Additionally, the barrier layer should prevent diffusion of any contaminants entering the positive cathode from the substrate as well as block all ions and atoms from the positive cathode and the cathode current collector from diffusing into the substrate during both the battery fabrication and all battery operating and storage conditions. The barrier layer may be deposited onto the clean substrate and typically coats the substrate everywhere with a uniform, defect-free film. The ensuing battery layers may then be deposited sequentially in batch fashion using shadow masks to demarcate the boundaries of each layer of the thin-film battery. The barrier layer may be designed and fabricated to isolate the effects of grain boundary diffusion, thereby eliminating reactions between the subsequently deposited positive cathode, such as LiCoO2, with its underlying cathode current collector and the substrate, such as for example a gold cathode current collector and a flexible stainless steel foil substrate, respectively. The following presents exemplary ways of depositing embodiments of barrier layers, including their barrier sublayers, onto substrates onto which thin-film batteries are fabricated.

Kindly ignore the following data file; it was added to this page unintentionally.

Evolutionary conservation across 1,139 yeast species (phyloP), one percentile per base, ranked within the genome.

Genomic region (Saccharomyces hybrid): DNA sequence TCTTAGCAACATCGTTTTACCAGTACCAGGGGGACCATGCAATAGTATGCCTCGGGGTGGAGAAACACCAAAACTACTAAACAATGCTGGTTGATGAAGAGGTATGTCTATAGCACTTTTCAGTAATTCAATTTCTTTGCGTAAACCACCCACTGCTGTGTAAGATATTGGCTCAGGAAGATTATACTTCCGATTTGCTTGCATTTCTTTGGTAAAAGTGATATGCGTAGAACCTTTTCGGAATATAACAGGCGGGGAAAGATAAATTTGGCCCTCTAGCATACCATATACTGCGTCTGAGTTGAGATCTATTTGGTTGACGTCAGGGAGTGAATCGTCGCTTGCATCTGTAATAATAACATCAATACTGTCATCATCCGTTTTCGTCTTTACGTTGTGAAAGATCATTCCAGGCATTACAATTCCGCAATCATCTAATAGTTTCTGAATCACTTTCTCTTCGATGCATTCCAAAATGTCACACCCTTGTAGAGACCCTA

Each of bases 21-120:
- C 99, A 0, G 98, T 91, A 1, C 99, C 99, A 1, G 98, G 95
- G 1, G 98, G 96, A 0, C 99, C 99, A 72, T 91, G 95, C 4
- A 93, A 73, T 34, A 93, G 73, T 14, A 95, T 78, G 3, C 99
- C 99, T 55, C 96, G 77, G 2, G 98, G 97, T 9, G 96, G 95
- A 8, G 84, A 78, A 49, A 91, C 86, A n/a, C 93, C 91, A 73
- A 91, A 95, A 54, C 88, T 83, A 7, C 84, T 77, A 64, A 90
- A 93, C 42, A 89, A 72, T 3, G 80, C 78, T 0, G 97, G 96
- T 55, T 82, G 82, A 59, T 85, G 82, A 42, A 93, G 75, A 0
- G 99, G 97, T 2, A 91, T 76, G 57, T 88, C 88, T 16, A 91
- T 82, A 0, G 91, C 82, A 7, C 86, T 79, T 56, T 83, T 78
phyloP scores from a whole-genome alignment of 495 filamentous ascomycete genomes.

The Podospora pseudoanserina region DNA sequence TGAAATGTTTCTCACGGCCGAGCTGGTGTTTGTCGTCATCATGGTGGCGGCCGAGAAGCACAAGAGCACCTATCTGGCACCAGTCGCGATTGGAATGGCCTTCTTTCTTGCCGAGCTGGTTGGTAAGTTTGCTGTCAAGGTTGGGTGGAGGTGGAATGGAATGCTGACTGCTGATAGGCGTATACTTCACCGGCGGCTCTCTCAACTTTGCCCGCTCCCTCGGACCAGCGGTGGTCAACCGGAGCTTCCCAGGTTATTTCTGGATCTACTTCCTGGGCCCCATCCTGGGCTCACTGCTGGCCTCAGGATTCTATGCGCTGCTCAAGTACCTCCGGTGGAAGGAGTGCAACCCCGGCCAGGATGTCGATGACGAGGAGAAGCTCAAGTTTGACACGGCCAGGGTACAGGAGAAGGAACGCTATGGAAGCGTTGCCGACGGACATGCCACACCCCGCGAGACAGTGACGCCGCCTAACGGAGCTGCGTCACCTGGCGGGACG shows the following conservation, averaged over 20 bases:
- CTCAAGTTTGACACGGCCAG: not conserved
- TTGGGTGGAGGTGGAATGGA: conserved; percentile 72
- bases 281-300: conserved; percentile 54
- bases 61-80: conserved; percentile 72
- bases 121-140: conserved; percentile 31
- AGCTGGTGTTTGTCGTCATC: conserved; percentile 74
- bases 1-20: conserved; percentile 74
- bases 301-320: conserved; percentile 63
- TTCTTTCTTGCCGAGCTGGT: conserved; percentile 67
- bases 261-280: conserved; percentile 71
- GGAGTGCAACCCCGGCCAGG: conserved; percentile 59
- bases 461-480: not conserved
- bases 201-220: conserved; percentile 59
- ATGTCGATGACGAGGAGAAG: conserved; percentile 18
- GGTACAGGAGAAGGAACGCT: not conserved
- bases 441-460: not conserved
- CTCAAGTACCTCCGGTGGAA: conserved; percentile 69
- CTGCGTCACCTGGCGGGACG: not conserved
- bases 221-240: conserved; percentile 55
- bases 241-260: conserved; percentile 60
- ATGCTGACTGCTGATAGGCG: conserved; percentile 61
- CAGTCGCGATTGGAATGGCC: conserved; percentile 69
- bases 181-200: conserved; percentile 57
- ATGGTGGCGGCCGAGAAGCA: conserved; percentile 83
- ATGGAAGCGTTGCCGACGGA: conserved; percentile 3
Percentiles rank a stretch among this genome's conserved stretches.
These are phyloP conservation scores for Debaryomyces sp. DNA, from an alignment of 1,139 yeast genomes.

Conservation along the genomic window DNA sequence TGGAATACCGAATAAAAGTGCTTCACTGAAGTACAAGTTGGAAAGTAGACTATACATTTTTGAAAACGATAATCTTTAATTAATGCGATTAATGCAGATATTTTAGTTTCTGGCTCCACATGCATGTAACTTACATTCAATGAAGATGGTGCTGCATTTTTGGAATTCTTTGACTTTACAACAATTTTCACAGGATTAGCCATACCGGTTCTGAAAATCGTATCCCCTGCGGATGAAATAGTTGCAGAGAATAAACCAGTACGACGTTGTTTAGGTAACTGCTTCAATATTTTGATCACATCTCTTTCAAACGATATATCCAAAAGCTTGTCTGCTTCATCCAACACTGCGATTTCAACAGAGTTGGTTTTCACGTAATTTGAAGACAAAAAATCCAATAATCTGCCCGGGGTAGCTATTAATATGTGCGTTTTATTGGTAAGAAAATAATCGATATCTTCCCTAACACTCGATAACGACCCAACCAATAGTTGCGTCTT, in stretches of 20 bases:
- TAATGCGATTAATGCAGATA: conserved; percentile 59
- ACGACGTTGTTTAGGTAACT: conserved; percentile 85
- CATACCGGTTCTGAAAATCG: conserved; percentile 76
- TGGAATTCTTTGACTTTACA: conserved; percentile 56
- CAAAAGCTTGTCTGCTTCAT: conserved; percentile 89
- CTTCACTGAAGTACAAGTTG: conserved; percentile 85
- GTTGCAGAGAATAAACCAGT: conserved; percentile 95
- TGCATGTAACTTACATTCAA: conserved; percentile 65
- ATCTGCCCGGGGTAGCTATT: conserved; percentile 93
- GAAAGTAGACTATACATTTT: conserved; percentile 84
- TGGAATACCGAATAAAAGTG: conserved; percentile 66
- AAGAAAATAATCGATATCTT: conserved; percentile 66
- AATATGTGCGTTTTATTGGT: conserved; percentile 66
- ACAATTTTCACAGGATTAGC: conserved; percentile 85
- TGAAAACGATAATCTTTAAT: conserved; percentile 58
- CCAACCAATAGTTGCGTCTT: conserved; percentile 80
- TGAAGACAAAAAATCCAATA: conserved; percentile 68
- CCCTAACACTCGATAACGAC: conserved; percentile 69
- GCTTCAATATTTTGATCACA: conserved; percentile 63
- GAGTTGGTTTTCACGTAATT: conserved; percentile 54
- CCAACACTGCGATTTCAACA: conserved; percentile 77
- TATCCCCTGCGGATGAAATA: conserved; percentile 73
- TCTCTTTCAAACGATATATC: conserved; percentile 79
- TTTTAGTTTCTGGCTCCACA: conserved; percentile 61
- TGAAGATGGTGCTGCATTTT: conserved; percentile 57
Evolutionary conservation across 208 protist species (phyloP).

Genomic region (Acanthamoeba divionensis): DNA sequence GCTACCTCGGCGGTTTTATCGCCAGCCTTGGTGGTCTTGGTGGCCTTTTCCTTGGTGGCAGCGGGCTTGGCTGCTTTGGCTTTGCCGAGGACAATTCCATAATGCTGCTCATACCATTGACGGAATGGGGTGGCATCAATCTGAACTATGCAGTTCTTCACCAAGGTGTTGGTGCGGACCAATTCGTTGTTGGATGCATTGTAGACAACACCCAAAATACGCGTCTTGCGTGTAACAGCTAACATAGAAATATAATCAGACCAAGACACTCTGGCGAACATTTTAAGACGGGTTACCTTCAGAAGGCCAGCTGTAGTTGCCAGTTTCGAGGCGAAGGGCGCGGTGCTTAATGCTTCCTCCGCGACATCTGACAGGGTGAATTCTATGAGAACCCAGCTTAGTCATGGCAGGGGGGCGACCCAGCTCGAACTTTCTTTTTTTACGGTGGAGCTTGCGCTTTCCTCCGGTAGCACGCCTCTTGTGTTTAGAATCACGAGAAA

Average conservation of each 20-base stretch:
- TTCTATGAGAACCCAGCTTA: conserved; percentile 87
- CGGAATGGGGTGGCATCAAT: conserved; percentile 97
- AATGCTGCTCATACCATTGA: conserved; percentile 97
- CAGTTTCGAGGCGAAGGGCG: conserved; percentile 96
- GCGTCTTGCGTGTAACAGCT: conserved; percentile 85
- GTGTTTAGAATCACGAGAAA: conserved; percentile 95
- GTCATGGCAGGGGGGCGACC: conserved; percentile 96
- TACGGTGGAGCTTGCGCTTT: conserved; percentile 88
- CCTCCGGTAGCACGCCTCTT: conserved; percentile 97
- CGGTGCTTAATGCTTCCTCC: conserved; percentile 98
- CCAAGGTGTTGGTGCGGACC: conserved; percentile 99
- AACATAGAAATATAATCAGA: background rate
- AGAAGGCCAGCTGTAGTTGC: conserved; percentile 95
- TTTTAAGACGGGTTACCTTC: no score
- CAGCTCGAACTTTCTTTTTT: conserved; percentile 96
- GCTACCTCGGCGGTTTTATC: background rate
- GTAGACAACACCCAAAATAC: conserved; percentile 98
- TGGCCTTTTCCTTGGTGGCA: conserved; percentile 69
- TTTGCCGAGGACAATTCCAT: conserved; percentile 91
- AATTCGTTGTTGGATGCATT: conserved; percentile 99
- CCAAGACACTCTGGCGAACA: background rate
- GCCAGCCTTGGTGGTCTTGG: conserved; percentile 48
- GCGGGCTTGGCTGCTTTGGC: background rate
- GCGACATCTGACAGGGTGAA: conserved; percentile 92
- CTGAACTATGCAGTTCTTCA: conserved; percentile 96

1. Substrate Selection and Preparation